Elizabeth Gaskell

"The Scholar's Story"

Household Words, Extra Christmas Number, 1853

* I owe special gratitude to John Dean for meticulously proofreading this e-text.

The same 1853 Extra Christmas Number of Household Words contained 'The Scholar's Story', a translation into octosyllabic couplets of some of the Breton ballads collected by the Vicomte de la Villemarqué. Possibly William Gaskell, as a linguist, produced the initial rendering, this being subsequently versified with the help of his wife, who probably supplied the brief prose introduction. The narrative tells of a priest's treachery towards his cousin - a knight who, as a result of the clerk's deceit, kills his lady, believing she has played him false and, by her neglect, caused the death of their child. Perhaps this contribution was submitted together with 'The Squire's Story', and Dickens thought it would do well enough for the same number. (Sharps, Mrs. Gaskell's Observation and Invention, 191)

-- 32 --

"The Scholar's Story"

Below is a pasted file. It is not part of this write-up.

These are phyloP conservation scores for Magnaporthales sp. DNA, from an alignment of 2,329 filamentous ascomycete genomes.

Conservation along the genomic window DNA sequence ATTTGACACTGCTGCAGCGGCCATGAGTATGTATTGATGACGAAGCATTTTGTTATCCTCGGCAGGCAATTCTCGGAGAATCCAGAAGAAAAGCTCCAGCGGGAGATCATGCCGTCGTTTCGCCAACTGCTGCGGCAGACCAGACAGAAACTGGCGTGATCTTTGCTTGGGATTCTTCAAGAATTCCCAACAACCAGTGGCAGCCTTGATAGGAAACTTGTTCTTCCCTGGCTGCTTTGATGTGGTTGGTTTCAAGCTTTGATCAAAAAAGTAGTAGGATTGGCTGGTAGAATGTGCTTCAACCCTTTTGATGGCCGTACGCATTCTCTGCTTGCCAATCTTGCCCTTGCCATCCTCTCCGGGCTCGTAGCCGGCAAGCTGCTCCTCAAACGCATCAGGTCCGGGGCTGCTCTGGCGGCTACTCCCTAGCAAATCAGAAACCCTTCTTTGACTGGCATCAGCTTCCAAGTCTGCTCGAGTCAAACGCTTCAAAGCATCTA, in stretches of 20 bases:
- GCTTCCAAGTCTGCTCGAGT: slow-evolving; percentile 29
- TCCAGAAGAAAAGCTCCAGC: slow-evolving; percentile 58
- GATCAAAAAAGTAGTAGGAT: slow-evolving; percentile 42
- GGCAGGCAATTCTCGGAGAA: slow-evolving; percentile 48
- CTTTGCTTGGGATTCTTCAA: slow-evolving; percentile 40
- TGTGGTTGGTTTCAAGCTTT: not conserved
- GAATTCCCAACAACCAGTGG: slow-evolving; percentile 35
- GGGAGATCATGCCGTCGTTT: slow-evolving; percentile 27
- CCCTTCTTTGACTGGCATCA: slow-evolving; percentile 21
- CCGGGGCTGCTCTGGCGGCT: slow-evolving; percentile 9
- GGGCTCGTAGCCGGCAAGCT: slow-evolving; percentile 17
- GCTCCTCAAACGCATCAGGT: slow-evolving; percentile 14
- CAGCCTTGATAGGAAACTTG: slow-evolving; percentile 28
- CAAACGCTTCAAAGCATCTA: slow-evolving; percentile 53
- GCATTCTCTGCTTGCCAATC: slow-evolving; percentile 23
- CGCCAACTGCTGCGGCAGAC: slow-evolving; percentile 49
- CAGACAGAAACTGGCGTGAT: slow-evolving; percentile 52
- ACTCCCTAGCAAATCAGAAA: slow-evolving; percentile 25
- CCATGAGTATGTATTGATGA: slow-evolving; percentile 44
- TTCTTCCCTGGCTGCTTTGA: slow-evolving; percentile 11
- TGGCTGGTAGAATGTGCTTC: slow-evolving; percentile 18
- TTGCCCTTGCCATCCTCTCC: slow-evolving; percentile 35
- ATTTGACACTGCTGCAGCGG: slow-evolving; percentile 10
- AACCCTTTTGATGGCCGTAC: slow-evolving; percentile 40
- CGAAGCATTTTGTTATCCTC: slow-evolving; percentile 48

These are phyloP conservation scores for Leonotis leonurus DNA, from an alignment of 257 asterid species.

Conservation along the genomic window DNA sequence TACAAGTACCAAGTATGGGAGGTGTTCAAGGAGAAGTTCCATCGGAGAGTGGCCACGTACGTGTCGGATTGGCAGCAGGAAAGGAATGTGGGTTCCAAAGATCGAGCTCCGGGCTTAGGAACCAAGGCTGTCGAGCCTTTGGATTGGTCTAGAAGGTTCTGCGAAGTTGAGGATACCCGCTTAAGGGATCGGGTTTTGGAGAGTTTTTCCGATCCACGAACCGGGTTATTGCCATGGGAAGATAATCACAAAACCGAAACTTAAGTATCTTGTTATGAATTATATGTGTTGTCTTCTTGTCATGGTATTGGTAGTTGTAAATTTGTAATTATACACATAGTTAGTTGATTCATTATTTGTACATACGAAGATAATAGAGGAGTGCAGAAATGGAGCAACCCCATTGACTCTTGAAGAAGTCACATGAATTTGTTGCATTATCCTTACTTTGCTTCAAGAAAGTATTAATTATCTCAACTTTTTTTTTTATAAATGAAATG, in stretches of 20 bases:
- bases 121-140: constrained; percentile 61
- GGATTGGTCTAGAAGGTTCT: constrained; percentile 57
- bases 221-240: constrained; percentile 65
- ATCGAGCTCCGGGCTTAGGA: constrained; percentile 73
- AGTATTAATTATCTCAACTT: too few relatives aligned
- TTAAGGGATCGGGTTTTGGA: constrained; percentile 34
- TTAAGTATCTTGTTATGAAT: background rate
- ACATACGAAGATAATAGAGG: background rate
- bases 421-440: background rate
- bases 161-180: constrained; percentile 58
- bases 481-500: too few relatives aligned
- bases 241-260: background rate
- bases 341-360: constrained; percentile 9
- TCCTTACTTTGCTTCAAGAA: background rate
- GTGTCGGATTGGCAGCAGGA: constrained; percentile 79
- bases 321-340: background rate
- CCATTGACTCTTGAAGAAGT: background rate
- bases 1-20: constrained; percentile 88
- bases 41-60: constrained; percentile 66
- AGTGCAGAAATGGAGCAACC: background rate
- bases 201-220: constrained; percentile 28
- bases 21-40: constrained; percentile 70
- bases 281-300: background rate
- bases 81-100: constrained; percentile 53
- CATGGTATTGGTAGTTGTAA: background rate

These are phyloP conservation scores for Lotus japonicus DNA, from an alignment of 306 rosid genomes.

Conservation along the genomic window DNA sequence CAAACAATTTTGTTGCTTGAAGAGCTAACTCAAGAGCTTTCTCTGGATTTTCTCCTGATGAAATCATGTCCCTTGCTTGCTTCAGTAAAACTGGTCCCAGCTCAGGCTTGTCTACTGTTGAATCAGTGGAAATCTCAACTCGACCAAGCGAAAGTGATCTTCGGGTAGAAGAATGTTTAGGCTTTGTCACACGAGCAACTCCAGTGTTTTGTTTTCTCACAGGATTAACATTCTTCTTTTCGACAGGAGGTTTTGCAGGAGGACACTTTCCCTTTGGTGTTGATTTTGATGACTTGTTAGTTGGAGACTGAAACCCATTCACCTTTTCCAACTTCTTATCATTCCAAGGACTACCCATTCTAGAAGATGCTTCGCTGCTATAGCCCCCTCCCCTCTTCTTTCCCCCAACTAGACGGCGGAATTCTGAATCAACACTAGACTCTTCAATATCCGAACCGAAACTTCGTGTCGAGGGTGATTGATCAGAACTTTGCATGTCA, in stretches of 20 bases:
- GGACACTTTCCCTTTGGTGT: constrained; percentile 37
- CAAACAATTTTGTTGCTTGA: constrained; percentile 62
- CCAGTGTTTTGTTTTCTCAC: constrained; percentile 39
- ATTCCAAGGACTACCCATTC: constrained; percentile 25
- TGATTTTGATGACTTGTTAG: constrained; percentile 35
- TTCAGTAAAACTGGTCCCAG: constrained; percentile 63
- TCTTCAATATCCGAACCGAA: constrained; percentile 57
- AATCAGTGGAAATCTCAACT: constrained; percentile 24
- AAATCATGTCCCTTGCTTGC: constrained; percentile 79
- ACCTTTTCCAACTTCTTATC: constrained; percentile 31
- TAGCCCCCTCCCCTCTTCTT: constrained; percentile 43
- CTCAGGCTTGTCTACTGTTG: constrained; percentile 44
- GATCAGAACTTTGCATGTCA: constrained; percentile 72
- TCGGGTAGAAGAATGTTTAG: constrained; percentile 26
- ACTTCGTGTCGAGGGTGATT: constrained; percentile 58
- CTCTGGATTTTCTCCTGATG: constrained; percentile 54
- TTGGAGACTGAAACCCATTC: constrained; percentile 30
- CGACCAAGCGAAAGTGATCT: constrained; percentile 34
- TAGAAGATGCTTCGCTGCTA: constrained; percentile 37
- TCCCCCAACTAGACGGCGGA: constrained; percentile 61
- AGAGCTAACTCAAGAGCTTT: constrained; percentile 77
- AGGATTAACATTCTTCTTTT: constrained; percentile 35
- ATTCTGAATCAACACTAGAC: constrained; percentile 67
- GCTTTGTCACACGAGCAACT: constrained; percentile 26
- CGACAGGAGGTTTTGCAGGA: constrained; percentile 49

I PERCEIVE a general fear on the part of
this pleasant company, that I am going to
burst into black-letter, and beguile the time
by being as dry as ashes. No, there is no
such fear, you can assure me? I am glad to
hear it; but I thought there was.
At any rate, both to relieve your minds
and to place myself beyond suspicion, I will
say at once that my story is a ballad. It was
taken down, as I am going to repeat it,
seventy-one years ago, by the mother of the
person who communicated it to M. Ville-
marqué when he was making his collection
of Breton Ballads. It is slightly confirmed
by the chronicles and Ecclesiastical Acts of
the time; but no more of them or you really
will suspect me. It runs, according to my
version, thus.


SOLE child of her house, a lovely maid,
In the lordly balls of Rohan played.

Played till thirteen, when her sire was bent
To see her wed; and she gave consent.

And many a lord of high degree
Came suing, her chosen knight to be;

But amongst them all there pleased her none
Save the noble Count Mathieu alone;

Lord of the Castle of Trongoli,
A princely knight of Italy.

To him so courteous, true, and brave,
Her heart the maiden freely gave.

Three years since the day they first were wed
In peace and in bliss away had sped,